I read an interesting article recently in the December issue of EOS magazine. It was reporting on the findings of a study undertaken by the US Department of Energy’s Energy Information Administration. Some salient points include:
- Global energy consumption is predicted to increase 28% by 2040
- Up to 77% of that increased consumption is predicted to be generated by fossil fuels
- This increased energy consumption will generate a 16% increase in energy-related CO2 emissions
- Natural gas usage is predicted to increase 1.4% per year, liquid fossil fuels by 0.7% per year and coal by 0.1% per year
- These predictions are themselves based on predicted GDP growth curves
On the face of it, this looks pretty bad. And could well be, if you live in an area at particular risk to the effects of a changing climate. However, the positive message is that the growth rate of energy-related CO2 emissions is set to decrease from the 1.3% rate per year for 1990 – 2015, to a predicted 0.6% per year for 2015 – 2040. This decreasing rate is likely to come from increased energy efficiency and a greater move to renewable energy generation methods. Indeed, the report is predicting a 2.8% annual increase in renewable energy generation. One of the interesting, but not surprising, statistics from the report is that annual growth in energy consumption is predicted to be larger for transport and housing, when compared to industrial consumption (traditionally the big user of energy). It’s not all down to renewables though. The contribution from nuclear power generation is predicted to increase by 50% by 2040.
I’ve not been back to the main report and have only read the article written in EOS magazine, but my assumptions are as follows:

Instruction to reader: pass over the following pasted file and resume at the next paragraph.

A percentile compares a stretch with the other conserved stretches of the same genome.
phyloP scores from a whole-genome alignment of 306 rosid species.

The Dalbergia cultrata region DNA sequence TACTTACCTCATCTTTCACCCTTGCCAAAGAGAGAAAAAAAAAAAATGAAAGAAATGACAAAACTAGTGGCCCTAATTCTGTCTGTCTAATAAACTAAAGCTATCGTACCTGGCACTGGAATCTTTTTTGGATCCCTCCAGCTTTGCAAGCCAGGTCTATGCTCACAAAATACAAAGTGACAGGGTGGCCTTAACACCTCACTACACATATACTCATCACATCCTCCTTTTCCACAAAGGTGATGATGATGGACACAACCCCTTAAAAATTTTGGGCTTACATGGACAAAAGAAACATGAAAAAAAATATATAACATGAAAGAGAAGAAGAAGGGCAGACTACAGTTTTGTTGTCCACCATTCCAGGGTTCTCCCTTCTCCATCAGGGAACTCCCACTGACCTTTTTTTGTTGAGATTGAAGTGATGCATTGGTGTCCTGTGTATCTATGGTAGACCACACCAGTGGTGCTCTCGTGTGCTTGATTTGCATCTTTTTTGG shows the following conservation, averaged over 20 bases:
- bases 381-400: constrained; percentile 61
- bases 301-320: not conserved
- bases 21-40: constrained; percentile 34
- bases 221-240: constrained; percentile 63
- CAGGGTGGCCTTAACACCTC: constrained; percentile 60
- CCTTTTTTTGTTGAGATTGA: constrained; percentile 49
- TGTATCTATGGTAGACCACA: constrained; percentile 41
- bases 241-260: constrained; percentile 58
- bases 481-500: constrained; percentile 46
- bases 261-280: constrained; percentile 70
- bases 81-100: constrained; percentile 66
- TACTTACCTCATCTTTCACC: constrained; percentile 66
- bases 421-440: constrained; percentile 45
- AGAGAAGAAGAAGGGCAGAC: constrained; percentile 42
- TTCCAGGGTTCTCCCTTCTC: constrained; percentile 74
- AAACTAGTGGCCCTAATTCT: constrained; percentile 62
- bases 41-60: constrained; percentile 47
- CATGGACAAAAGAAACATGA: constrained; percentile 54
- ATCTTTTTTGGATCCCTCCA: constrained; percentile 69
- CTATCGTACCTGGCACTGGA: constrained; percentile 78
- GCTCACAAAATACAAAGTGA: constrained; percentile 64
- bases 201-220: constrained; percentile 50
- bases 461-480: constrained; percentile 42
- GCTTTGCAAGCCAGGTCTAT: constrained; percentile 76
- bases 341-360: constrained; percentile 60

- Despite it coming from a US Government Department, the report is not going to be overly biased and neither is the journalism used to report the findings in the EOS article
- That the modelling undertaken on the base GDP estimates, and everything extrapolated from that, is robust and repeatable
However, this is probably being naive. The US is heavily invested in fracking technologies, which releases gas, which is predicted in the report to be the main growth fossil fuel. Could this report be timed to reassure investors in fracking when there is still a large amount of opposition to the industry? <raised eyebrow>
The values reported represent a reduction in the predicted emissions from previous studies, but they still seem very high. The article stated that this is due to ‘the base that you are starting with’. I understand that this might hold for the next 5 – 10 years, but surely by 2030 the global economy could have made more of a transition to renewable energy sources (linking with better energy efficiency). This is evidenced by numerous reports from around the world of renewable technologies becoming cheaper than other forms of energy generation, and others where renewables can sustain the energy needs of entire countries for days and/or weeks at a time. However, there is also a need to account for predicted global population increases too, which no doubt hinder a rapid move to cleaner energy generation (and will lead, in part, to the increased consumption).
I’m just an Earth observation scientist, and a land surface process one at that, so the ins-and-outs of the politics around CO2 emissions and climate change are not my specialism. I was just a bit dismayed that the near-future seemed so wedded to fossil fuels when, really, we make our own future. And it could be so much cleaner if we acted rather than pontificated and argued.
I predict that this blog post may generate some feedback, as anything on climate change and carbon dioxide emissions tends to on the interwebs. It’s just some numbers and some thoughts on what those numbers may mean. It’s not worth getting uptight about, so please take this post for what it is. And remain calm.